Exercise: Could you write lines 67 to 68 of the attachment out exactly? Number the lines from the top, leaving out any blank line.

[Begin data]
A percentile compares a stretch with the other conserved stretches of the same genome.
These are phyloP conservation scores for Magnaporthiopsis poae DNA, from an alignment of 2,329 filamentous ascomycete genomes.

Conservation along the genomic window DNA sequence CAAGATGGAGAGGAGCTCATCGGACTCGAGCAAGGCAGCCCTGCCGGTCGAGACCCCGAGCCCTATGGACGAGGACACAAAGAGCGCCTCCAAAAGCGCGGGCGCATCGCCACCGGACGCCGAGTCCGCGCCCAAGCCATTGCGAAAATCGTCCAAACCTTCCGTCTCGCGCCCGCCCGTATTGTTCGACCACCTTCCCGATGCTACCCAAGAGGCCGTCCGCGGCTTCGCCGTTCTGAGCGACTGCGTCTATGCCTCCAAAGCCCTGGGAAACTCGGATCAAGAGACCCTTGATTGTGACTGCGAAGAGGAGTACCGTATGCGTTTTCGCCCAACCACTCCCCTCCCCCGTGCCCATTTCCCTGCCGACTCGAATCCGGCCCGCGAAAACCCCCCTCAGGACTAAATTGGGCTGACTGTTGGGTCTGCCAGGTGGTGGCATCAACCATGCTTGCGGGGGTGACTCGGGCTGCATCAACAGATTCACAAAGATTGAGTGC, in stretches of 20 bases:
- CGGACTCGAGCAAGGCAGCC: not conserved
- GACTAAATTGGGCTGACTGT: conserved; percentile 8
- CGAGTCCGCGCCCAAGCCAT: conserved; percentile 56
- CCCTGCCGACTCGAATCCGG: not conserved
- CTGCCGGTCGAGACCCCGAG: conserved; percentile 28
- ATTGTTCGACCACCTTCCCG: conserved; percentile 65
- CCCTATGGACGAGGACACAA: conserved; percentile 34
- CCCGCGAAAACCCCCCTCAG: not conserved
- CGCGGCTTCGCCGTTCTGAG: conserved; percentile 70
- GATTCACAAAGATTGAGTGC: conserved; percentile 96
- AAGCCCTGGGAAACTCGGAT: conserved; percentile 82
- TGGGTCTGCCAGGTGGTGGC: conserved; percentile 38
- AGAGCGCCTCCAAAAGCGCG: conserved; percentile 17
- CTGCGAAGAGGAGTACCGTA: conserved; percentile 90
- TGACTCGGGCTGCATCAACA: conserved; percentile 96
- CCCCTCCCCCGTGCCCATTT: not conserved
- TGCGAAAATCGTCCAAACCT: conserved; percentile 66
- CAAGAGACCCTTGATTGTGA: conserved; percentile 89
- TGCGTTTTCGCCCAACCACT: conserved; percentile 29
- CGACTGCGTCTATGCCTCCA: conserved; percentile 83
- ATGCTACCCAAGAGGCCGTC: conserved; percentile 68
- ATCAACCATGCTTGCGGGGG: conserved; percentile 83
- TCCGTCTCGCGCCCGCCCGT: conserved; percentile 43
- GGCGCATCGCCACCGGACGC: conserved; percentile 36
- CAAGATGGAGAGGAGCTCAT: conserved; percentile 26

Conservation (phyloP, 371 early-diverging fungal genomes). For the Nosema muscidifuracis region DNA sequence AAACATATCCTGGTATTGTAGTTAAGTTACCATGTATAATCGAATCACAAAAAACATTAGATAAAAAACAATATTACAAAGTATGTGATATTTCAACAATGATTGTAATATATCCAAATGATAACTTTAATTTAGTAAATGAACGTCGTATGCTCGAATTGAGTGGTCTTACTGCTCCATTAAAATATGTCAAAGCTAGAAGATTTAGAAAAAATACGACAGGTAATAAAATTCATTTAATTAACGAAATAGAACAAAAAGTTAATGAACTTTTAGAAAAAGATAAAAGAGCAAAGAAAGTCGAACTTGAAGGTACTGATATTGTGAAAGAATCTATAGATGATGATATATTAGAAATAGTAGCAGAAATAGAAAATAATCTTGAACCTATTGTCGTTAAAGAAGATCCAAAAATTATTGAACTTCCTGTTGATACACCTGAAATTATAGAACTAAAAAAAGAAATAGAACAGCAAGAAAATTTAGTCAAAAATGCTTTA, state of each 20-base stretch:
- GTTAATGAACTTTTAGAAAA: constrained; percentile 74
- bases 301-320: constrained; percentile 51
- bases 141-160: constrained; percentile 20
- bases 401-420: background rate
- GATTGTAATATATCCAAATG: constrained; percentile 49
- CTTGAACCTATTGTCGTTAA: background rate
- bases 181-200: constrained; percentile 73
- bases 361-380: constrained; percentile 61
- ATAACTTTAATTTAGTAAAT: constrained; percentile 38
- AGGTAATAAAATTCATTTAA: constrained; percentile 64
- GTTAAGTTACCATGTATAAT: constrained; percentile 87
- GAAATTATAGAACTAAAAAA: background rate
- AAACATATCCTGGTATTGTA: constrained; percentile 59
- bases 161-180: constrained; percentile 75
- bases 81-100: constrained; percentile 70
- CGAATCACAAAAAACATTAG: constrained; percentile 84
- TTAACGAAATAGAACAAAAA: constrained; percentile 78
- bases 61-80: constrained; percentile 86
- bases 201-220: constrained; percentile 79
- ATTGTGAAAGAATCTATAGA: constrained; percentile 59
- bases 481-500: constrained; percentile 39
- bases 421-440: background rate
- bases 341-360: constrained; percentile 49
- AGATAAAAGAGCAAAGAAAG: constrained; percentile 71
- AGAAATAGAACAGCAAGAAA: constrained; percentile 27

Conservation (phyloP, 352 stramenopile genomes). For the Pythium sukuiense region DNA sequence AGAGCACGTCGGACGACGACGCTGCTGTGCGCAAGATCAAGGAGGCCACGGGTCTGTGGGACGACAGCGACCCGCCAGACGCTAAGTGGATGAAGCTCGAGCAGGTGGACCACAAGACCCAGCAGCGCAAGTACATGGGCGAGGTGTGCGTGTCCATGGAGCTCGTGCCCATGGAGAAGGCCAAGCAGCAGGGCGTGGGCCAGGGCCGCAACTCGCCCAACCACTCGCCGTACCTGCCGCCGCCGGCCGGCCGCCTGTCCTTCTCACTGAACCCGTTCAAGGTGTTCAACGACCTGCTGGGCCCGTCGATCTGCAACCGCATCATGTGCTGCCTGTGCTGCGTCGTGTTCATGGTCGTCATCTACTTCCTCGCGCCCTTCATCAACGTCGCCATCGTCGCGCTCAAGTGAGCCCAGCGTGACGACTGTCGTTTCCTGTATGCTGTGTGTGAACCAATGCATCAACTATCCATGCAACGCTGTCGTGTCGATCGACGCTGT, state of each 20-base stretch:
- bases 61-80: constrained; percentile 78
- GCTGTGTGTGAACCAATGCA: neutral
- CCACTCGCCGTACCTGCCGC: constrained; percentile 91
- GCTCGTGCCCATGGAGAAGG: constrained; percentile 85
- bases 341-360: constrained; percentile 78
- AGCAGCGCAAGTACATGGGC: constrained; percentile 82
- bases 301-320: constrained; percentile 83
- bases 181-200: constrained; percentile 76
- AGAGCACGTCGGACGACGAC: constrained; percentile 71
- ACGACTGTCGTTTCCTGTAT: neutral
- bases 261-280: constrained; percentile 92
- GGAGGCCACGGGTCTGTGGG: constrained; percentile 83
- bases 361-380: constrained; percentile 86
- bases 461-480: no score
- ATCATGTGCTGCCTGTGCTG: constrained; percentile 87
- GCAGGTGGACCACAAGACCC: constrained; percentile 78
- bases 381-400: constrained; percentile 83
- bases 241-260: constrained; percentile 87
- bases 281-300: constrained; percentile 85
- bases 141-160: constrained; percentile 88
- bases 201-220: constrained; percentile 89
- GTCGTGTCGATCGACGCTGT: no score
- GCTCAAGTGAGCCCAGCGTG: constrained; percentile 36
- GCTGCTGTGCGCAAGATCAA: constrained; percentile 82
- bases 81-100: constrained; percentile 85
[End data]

- GGAGGCCACGGGTCTGTGGG: constrained; percentile 83
- bases 361-380: constrained; percentile 86